By Krishna Korlepara
The relationship consumers have with their phones has changed. Before the age of cell phones, landlines were the call center’s primary form of near immediate connection with customers. Prior to caller ID, the phone would ring, the consumer would pick it up and call center agents could do their jobs.
Consumers couldn’t be sure who was waiting on the other end of the line, but they picked up the phone regardless. Fast forward to the twenty-first century and everyone is walking around with cell phones in their pockets, where over 90 percent of unrecognized numbers go unanswered.
It’s not that those conversations with the enterprise and call centers are less important. Sure, the ability to listen to a voicemail has granted consumers some amount of freedom, but that convenience is rarely the primary reason for ignoring a call these days. Rather, consumers are trying to avoid the calls they don’t want about the “extended auto warranty” they do not have.
The number of spam, robo, and fraudulent calls continues to increase year over year, warranting this avoidance. During the COVID-19 pandemic, daily call volumes increased to an average of 800 million wireless calls each weekday on Verizon’s network. That’s two times the call volume of Mother’s Day, the typical highest call volume day of the year. Estimates show that 16 precent, or just over 129 million, of those daily calls were robocalls.
For some consumers it is an easy decision to send all unrecognized numbers to voicemail to avoid scammers, but that behavior—while warranted to evade swindlers—has long lasting effects on the enterprise and call centers and their ability to do necessary work. Legitimate businesses and call centers with real reasons to reach out are trying to contact consumers from unrecognized numbers too. This consumer engagement leaves the enterprise in a hard place as they seek to share information only suitable for a secure phone connection.
United States Regulations
Attempts to remediate the issue have taken place on the federal level in the form of the recent STIR/SHAKEN regulations, which are protocols and a governance framework to ensure a caller ID isn’t spoofed, thereby reducing the number of illegal robocalls.
Under those FCC standards—set to be fully in effect by the end of June 2021—carriers would, in theory, be able to validate the authenticity and legitimacy of a caller. However, STIR/SHAKEN has its pitfalls, like smaller carriers having more time to comply to the standard, flagging numbers at a lower attestation level even if they come from a legitimate source, and calls coming from international markets not having to adhere to the U.S. STIR/SHAKEN standards.
Carriers have also developed approaches to decrease the number of nefarious calls by implementing various network-based call tagging solutions. Using calling number analytics, these systems recognize suspicious calls coming from specific calling phone numbers, but they also routinely have false positives by categorizing good calls as “spam likely.”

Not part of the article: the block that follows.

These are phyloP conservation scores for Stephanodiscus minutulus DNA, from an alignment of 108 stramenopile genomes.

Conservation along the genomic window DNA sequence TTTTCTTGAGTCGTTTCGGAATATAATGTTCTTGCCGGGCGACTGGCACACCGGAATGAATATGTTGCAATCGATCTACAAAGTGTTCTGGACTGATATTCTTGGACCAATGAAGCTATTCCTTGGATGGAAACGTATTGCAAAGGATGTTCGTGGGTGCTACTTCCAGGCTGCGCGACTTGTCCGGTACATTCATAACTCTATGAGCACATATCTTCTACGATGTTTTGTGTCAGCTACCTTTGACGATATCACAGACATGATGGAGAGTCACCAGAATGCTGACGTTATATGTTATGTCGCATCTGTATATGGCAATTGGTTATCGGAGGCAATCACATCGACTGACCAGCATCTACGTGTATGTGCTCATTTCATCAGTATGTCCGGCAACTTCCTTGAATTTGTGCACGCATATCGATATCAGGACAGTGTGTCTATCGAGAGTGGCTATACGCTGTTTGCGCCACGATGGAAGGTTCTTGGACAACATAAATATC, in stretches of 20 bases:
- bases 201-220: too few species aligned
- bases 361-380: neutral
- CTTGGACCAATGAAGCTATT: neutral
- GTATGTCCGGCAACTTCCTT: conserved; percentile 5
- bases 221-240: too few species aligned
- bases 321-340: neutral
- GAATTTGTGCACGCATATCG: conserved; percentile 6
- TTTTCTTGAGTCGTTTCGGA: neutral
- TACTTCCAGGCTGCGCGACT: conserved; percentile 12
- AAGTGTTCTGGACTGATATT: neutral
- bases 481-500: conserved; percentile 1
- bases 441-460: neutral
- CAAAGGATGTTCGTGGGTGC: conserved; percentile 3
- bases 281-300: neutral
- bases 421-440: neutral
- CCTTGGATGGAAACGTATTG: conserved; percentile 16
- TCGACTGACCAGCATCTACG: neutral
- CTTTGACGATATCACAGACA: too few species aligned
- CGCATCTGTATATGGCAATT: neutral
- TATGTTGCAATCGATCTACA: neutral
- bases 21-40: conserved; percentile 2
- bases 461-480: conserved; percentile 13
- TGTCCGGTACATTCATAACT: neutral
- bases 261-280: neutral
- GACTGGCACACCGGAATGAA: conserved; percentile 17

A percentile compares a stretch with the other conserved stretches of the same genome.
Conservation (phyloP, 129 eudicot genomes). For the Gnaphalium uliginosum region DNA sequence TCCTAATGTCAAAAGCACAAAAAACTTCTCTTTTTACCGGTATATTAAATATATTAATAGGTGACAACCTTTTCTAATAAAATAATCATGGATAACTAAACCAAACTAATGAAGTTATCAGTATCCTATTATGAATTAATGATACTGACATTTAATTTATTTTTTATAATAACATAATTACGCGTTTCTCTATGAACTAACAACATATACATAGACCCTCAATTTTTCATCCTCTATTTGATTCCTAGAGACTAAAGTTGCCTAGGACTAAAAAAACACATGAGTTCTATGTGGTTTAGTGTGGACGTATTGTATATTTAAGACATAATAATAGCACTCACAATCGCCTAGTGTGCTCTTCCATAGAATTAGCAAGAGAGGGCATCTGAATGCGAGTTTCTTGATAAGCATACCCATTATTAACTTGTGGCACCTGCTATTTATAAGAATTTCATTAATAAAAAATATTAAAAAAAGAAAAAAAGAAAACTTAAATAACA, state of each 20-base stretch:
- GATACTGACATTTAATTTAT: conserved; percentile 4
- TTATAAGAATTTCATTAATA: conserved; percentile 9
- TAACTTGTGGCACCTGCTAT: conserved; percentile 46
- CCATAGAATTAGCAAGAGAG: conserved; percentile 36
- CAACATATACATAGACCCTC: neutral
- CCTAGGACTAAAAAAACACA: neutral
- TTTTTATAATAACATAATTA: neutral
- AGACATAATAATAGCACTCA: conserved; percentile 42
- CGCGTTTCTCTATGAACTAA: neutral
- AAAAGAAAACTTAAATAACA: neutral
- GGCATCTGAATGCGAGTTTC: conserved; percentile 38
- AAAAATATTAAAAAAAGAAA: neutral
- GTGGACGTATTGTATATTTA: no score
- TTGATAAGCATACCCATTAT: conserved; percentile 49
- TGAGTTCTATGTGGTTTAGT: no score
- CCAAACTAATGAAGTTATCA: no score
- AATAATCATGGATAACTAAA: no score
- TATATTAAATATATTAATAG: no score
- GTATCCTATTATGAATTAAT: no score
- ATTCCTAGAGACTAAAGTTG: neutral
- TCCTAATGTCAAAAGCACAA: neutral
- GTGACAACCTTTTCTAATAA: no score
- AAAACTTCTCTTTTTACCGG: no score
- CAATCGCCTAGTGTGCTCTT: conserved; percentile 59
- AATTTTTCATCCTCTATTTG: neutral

Cell phone manufacturers have tried implementing similar blocks, but they face identical issues when calls originate across varying devices.
While these solutions do alleviate some of the effects of deceptive calls, the financial and operational costs put on the enterprise and call center as a result is far too great to consider these solutions as adequate.
Every weekday in the U.S., call centers lose $685 million due to time wasted on unanswered outbound calls. These are calls made from legitimate businesses attempting to reach customers for legitimate reasons. In fact, voice calling is the primary method of contacting customers for the financial, healthcare, and insurance industries due to the often sensitive nature of the calls, and each industry utilizes call centers to manage the large volume of calls needed each day.
For every second that a call center agent is making and waiting for a call to be answered, it costs the call center 1.5 cents. Due to consumers’ previously mentioned reluctance to answer 94 precent of unrecognized numbers, which means 127 of a call center agent’s estimated 135 outbound calls made during one daytime shift go unanswered, wasting the call center an estimated $403.20 for each agent. That number continues to compound as we consider the total number of call center agents in the U.S.
When those calls go unanswered, thwarting connections vital to the enterprise, banks are unable to share alerts of suspicious activity, healthcare providers fail to share important test results in a timely manner, and insurance agencies are unable to connect with their customers to discuss a claim or have an adjuster setup an appointment to evaluate damages.
Every time a call fails to reach a customer, the enterprise delays handling a customer’s issue. This produces a bad customer experience that lowers their standing in the eyes of the customer.
The risk to the enterprise and call center is too great to leave this consumer behavior unchanged and in the hands of band-aid solutions that only work over certain carriers or specific devices or wait for government-mandated regulations that will require years to fully implement.
Rather, a more well-rounded approach that takes all aspects into consideration should be the only solution we look for. This is a solution that makes it possible for the enterprise and call center to reach its customers for the conversations that are too important to miss.
As director of product management at Sevis Systems, Krishna Korlepara leads the product strategy and long-term vision with specific focus on cloud-based identity solutions for telecom operators across the world.